Monday , 22 July 2024
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Coming home to Dakota

By Shirley Anderson

A beautiful piece of heaven fell to Earth, and we named it South Dakota. In the more than 50 years while I was a visitor to when I returned as a resident, Frederick and the surrounding area turned into one of the most splendid places on Earth.

In the 1950s I was a student at Northern State Teachers College, working two jobs to pay my tuition. The costs were much lower then, but I got a first-class education. I quit college in my senior year in 1956 to become a flight attendant for Eastern Airlines in Miami.

I loved airplanes and everything about flying. Before college I had worked in Mexico, Mo., and learned to fly single-engine airplanes. I joined the “flying Navy” as a Ready Reservist, and completed four years of monthly train trips from Aberdeen to Minneapolis to the Naval Air Station where I was trained and worked as an air traffic control person. We were called Weekend Warriors, or the “snot-nose” Navy by the “regular” Navy personnel.

During my years in Miami I continued accumulating flying hours and passed the private pilot written test, but never went for the flight test to get my license. So during the mechanics’ strike that crippled and finally killed Eastern in 1991, I was able to retire just six months before it closed. We were the lucky ones who were able to leave with our retirement funds intact. I then went into a private, nonprofit criminal justice program, using the master’s degree that Eastern helped me finance.

At Grace Lutheran Church in Miami Springs where I lived, I met people from the Dakotas and Minnesota. Duane Berreth and his family were from Groton, I believe. And another young couple were from southern Minnesota. Besides the comfort of the familiar liturgy and hymns of my faith, I found the High Plains people fed my need for connection to home. But it was never enough, even then.

I experienced the trials of growing up: college, marriage, divorce, loss of friends from death and moving away, and yet I stayed in the heat and humidity of a rapidly changing metropolitan area. I enjoyed the benefits of a big city and free travel as an Eastern Airlines retiree. Then on Sept. 11, 2001, the twin towers went down, the Pentagon was smashed into and Flight 93 crashed in Pennsylvania. Those horrible days made me acutely aware of the uncertainty of life and the certainty of death. And family and home became No. 1.

My mother and father lived in Frederick and are buried in the Wayside Cemetery just outside of Frederick. My sister, Coralie, and her family lived in Frederick, along with my brother Bruce, who has since passed. Frederick has always been home for me. So in August 2002, I sold my house in Miami Springs, bought the “old Della Emery” house, and moved here. I came home.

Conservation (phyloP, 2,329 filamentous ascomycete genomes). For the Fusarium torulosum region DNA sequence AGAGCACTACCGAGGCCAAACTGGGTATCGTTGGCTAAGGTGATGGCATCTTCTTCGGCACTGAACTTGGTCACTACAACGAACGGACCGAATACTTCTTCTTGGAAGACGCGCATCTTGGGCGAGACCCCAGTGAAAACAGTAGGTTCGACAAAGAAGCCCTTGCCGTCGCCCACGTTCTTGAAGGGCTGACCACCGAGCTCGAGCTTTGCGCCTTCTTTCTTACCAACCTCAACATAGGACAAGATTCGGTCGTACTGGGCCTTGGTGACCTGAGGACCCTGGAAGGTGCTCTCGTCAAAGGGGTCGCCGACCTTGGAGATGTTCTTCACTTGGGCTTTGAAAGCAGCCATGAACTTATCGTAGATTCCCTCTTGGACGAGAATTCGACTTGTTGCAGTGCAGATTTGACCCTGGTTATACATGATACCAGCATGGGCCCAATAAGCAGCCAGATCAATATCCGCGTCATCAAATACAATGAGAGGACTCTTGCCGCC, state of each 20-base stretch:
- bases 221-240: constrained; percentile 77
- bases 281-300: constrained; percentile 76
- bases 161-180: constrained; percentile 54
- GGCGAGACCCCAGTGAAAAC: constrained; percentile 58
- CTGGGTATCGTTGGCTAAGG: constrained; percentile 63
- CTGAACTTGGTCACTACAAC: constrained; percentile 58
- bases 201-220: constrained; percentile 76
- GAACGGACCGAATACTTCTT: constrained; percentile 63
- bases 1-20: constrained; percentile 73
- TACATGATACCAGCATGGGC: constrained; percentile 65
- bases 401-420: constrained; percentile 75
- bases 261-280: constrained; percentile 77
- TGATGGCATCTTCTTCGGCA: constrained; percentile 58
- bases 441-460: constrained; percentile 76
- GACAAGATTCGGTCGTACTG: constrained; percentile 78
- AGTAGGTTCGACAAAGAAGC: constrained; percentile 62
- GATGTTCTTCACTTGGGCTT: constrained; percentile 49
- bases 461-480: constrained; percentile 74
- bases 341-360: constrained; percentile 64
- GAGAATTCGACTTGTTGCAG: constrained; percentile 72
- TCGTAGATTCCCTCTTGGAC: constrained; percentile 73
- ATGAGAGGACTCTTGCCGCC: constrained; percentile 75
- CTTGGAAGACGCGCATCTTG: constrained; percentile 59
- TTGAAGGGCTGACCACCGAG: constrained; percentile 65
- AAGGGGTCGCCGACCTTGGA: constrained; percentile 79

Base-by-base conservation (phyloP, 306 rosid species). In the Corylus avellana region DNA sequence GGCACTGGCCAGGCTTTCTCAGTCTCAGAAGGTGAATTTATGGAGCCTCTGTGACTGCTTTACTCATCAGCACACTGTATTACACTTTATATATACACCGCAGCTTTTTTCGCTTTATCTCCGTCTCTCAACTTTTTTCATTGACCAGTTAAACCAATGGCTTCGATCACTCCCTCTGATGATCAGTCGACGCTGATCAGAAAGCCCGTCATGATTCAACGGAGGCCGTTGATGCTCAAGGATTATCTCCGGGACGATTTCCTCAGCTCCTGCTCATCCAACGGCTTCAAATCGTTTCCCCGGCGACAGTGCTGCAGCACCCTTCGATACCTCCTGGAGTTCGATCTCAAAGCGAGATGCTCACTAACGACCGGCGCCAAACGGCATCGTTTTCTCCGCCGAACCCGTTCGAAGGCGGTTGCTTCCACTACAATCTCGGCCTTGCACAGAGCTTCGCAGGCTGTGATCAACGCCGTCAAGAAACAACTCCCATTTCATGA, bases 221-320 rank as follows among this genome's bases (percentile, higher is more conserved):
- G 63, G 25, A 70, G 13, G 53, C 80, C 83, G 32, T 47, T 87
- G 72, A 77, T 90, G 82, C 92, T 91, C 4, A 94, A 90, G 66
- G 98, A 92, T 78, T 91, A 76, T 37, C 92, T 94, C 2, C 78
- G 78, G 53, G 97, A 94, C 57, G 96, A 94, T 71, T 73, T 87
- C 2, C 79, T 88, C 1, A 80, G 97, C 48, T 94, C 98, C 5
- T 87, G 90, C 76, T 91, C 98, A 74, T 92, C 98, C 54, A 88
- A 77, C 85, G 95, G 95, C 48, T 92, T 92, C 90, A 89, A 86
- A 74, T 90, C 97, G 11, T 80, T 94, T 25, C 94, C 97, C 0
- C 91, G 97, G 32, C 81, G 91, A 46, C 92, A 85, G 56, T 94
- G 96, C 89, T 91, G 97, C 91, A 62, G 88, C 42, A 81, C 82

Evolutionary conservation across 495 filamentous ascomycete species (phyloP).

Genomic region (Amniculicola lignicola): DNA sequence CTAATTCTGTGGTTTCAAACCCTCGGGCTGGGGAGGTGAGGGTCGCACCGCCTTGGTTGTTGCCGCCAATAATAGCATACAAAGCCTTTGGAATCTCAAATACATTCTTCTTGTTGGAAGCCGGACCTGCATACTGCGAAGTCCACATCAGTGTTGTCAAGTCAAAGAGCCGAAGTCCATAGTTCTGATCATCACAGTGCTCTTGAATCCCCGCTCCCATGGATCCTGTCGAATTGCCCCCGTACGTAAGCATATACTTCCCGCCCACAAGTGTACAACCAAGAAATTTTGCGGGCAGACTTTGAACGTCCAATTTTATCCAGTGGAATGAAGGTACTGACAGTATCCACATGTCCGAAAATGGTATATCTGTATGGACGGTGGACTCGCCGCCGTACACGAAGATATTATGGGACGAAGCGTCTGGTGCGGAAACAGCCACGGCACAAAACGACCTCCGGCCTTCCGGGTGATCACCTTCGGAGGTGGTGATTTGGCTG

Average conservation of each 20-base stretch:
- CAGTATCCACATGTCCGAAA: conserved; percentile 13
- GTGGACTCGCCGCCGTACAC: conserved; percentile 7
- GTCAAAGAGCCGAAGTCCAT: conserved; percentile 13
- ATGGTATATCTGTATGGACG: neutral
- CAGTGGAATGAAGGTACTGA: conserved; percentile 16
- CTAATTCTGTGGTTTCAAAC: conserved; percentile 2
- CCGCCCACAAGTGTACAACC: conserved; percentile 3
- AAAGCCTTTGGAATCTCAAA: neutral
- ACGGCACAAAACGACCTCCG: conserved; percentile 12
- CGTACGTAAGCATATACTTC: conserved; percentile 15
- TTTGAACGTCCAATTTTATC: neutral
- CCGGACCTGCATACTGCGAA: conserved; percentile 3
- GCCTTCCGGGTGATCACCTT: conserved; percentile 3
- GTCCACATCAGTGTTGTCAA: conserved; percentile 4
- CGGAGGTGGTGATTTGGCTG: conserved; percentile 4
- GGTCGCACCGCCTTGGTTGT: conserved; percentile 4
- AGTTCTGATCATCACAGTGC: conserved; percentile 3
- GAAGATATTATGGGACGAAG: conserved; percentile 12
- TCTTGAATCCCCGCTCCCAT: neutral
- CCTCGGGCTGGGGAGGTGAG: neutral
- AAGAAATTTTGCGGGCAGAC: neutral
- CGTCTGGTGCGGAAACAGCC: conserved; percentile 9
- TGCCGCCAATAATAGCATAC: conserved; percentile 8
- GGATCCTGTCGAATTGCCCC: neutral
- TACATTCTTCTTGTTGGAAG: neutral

It’s hard to describe what it’s like to be around people who were friends with my parents, who know all my brothers’ and sister’s antics growing up and going to school in Frederick. I love the space, of course. When people ask me what I love most about the Dakotas, I say, “Nothing.” And follow with the explanation that I love the fields, the animals, the sky, the sight lines across dozens of miles, unpolluted air, safety and the peace and freedom that comes from living in the country. There is a joyous abundance of “nothing” here that fills me so full sometimes I cry.

Even during the past winter, I have never once regretted leaving Miami. I confess Arizona is pretty tempting following this year’s spring blizzards and bitterly cold February and early March. But when the black earth is thawed enough to turn over and plant gardens and flowers, the harsh winter memories will fade. The secret to a happy homecoming is to have financial resources for emergencies.

Finally, it’s been an adjustment for a bleeding-heart liberal Democrat to learn when I need to keep my opinions to myself and to appreciate the pioneer spirit and politics of my hometown. In spite of differences, we always know who and how to help, whether it’s digging out a driveway or just how to open a new red can of gasoline to refill the lawn mower.

I remember the first senior citizens meeting I went to after being ordered to get ready and essentially kidnapped to attend by my 90-year-old neighbor, Helen Rexinger. It was the first time I had said the Pledge of Allegiance since I was a kid, and I couldn’t stop the tears rolling down my face. Then saying grace before we had our lunch completely did me in. That was when I knew I was truly and forever Home.

Shirley Anderson is a 20-year veteran executive coach and holds credentials from three major coaching organizations. She has also been honored with Lifetime Achievement Awards from the International Association of Coaching and the Conversation Among Masters. 

Her website is and email is

When people ask me what I love most about the Dakotas, I say, “Nothing.”


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